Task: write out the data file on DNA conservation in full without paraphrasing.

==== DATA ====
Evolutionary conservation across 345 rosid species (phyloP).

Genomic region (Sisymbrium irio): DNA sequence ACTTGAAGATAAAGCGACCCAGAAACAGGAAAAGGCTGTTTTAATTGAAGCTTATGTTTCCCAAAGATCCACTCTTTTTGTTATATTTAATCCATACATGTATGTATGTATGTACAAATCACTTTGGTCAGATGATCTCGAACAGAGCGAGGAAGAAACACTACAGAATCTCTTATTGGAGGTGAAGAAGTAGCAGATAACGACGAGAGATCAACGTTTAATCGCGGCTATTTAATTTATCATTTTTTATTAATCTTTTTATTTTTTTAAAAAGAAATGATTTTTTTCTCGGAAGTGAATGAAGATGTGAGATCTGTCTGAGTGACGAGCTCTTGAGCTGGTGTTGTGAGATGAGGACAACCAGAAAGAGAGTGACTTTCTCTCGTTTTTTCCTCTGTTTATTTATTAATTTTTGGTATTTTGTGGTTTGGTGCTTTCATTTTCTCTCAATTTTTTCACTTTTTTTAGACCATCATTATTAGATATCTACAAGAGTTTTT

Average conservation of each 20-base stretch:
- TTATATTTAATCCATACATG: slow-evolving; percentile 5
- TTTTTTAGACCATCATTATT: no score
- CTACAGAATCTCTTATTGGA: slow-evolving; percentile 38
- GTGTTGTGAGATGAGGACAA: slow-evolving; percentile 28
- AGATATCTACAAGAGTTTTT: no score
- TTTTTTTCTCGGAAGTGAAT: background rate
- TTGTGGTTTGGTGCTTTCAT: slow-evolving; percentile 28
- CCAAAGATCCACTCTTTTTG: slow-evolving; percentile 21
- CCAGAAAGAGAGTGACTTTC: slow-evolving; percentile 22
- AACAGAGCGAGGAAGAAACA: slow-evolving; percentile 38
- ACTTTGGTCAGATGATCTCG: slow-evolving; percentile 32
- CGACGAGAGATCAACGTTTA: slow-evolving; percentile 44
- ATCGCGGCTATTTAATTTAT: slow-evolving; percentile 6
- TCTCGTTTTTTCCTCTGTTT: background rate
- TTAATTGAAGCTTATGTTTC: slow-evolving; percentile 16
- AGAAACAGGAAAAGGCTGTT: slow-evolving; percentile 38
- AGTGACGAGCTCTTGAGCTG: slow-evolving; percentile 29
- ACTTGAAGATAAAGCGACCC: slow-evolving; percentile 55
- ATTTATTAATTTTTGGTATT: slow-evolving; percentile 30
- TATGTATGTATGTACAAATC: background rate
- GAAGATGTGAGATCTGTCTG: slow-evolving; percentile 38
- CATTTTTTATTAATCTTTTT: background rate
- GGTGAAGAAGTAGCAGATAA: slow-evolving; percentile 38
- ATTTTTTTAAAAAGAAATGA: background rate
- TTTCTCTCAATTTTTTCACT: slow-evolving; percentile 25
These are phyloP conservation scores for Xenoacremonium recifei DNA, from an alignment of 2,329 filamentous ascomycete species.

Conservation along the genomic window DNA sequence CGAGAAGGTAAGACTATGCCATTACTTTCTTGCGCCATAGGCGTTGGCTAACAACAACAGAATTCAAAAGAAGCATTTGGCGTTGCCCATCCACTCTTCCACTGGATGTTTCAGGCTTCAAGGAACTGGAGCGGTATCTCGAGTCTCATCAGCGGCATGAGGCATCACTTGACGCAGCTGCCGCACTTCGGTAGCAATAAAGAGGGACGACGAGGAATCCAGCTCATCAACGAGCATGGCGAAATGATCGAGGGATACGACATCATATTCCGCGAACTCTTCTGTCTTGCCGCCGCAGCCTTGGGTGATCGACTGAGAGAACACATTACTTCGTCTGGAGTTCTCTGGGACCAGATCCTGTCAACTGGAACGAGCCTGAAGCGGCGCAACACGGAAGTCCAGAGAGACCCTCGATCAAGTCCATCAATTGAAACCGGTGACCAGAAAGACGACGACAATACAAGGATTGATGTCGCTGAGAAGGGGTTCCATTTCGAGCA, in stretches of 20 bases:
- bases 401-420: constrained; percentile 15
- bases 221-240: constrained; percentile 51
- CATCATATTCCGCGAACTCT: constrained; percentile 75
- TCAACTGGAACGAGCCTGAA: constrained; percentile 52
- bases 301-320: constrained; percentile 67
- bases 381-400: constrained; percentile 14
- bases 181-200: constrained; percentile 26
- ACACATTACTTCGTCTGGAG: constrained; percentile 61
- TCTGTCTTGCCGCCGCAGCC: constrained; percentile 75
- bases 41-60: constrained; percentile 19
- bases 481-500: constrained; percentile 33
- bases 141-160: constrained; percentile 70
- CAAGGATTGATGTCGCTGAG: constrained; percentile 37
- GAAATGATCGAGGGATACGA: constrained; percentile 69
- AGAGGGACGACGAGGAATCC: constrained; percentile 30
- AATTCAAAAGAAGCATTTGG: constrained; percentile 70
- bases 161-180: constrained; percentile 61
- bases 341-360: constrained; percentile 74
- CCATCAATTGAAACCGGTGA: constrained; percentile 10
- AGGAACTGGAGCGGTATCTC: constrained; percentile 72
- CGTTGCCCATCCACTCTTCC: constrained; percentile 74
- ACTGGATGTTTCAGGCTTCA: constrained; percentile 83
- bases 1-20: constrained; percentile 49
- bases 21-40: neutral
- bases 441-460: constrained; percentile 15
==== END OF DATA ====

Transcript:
Evolutionary conservation across 345 rosid species (phyloP).

Genomic region (Sisymbrium irio): DNA sequence ACTTGAAGATAAAGCGACCCAGAAACAGGAAAAGGCTGTTTTAATTGAAGCTTATGTTTCCCAAAGATCCACTCTTTTTGTTATATTTAATCCATACATGTATGTATGTATGTACAAATCACTTTGGTCAGATGATCTCGAACAGAGCGAGGAAGAAACACTACAGAATCTCTTATTGGAGGTGAAGAAGTAGCAGATAACGACGAGAGATCAACGTTTAATCGCGGCTATTTAATTTATCATTTTTTATTAATCTTTTTATTTTTTTAAAAAGAAATGATTTTTTTCTCGGAAGTGAATGAAGATGTGAGATCTGTCTGAGTGACGAGCTCTTGAGCTGGTGTTGTGAGATGAGGACAACCAGAAAGAGAGTGACTTTCTCTCGTTTTTTCCTCTGTTTATTTATTAATTTTTGGTATTTTGTGGTTTGGTGCTTTCATTTTCTCTCAATTTTTTCACTTTTTTTAGACCATCATTATTAGATATCTACAAGAGTTTTT

Average conservation of each 20-base stretch:
- TTATATTTAATCCATACATG: slow-evolving; percentile 5
- TTTTTTAGACCATCATTATT: no score
- CTACAGAATCTCTTATTGGA: slow-evolving; percentile 38
- GTGTTGTGAGATGAGGACAA: slow-evolving; percentile 28
- AGATATCTACAAGAGTTTTT: no score
- TTTTTTTCTCGGAAGTGAAT: background rate
- TTGTGGTTTGGTGCTTTCAT: slow-evolving; percentile 28
- CCAAAGATCCACTCTTTTTG: slow-evolving; percentile 21
- CCAGAAAGAGAGTGACTTTC: slow-evolving; percentile 22
- AACAGAGCGAGGAAGAAACA: slow-evolving; percentile 38
- ACTTTGGTCAGATGATCTCG: slow-evolving; percentile 32
- CGACGAGAGATCAACGTTTA: slow-evolving; percentile 44
- ATCGCGGCTATTTAATTTAT: slow-evolving; percentile 6
- TCTCGTTTTTTCCTCTGTTT: background rate
- TTAATTGAAGCTTATGTTTC: slow-evolving; percentile 16
- AGAAACAGGAAAAGGCTGTT: slow-evolving; percentile 38
- AGTGACGAGCTCTTGAGCTG: slow-evolving; percentile 29
- ACTTGAAGATAAAGCGACCC: slow-evolving; percentile 55
- ATTTATTAATTTTTGGTATT: slow-evolving; percentile 30
- TATGTATGTATGTACAAATC: background rate
- GAAGATGTGAGATCTGTCTG: slow-evolving; percentile 38
- CATTTTTTATTAATCTTTTT: background rate
- GGTGAAGAAGTAGCAGATAA: slow-evolving; percentile 38
- ATTTTTTTAAAAAGAAATGA: background rate
- TTTCTCTCAATTTTTTCACT: slow-evolving; percentile 25
These are phyloP conservation scores for Xenoacremonium recifei DNA, from an alignment of 2,329 filamentous ascomycete species.

Conservation along the genomic window DNA sequence CGAGAAGGTAAGACTATGCCATTACTTTCTTGCGCCATAGGCGTTGGCTAACAACAACAGAATTCAAAAGAAGCATTTGGCGTTGCCCATCCACTCTTCCACTGGATGTTTCAGGCTTCAAGGAACTGGAGCGGTATCTCGAGTCTCATCAGCGGCATGAGGCATCACTTGACGCAGCTGCCGCACTTCGGTAGCAATAAAGAGGGACGACGAGGAATCCAGCTCATCAACGAGCATGGCGAAATGATCGAGGGATACGACATCATATTCCGCGAACTCTTCTGTCTTGCCGCCGCAGCCTTGGGTGATCGACTGAGAGAACACATTACTTCGTCTGGAGTTCTCTGGGACCAGATCCTGTCAACTGGAACGAGCCTGAAGCGGCGCAACACGGAAGTCCAGAGAGACCCTCGATCAAGTCCATCAATTGAAACCGGTGACCAGAAAGACGACGACAATACAAGGATTGATGTCGCTGAGAAGGGGTTCCATTTCGAGCA, in stretches of 20 bases:
- bases 401-420: constrained; percentile 15
- bases 221-240: constrained; percentile 51
- CATCATATTCCGCGAACTCT: constrained; percentile 75
- TCAACTGGAACGAGCCTGAA: constrained; percentile 52
- bases 301-320: constrained; percentile 67
- bases 381-400: constrained; percentile 14
- bases 181-200: constrained; percentile 26
- ACACATTACTTCGTCTGGAG: constrained; percentile 61
- TCTGTCTTGCCGCCGCAGCC: constrained; percentile 75
- bases 41-60: constrained; percentile 19
- bases 481-500: constrained; percentile 33
- bases 141-160: constrained; percentile 70
- CAAGGATTGATGTCGCTGAG: constrained; percentile 37
- GAAATGATCGAGGGATACGA: constrained; percentile 69
- AGAGGGACGACGAGGAATCC: constrained; percentile 30
- AATTCAAAAGAAGCATTTGG: constrained; percentile 70
- bases 161-180: constrained; percentile 61
- bases 341-360: constrained; percentile 74
- CCATCAATTGAAACCGGTGA: constrained; percentile 10
- AGGAACTGGAGCGGTATCTC: constrained; percentile 72
- CGTTGCCCATCCACTCTTCC: constrained; percentile 74
- ACTGGATGTTTCAGGCTTCA: constrained; percentile 83
- bases 1-20: constrained; percentile 49
- bases 21-40: neutral
- bases 441-460: constrained; percentile 15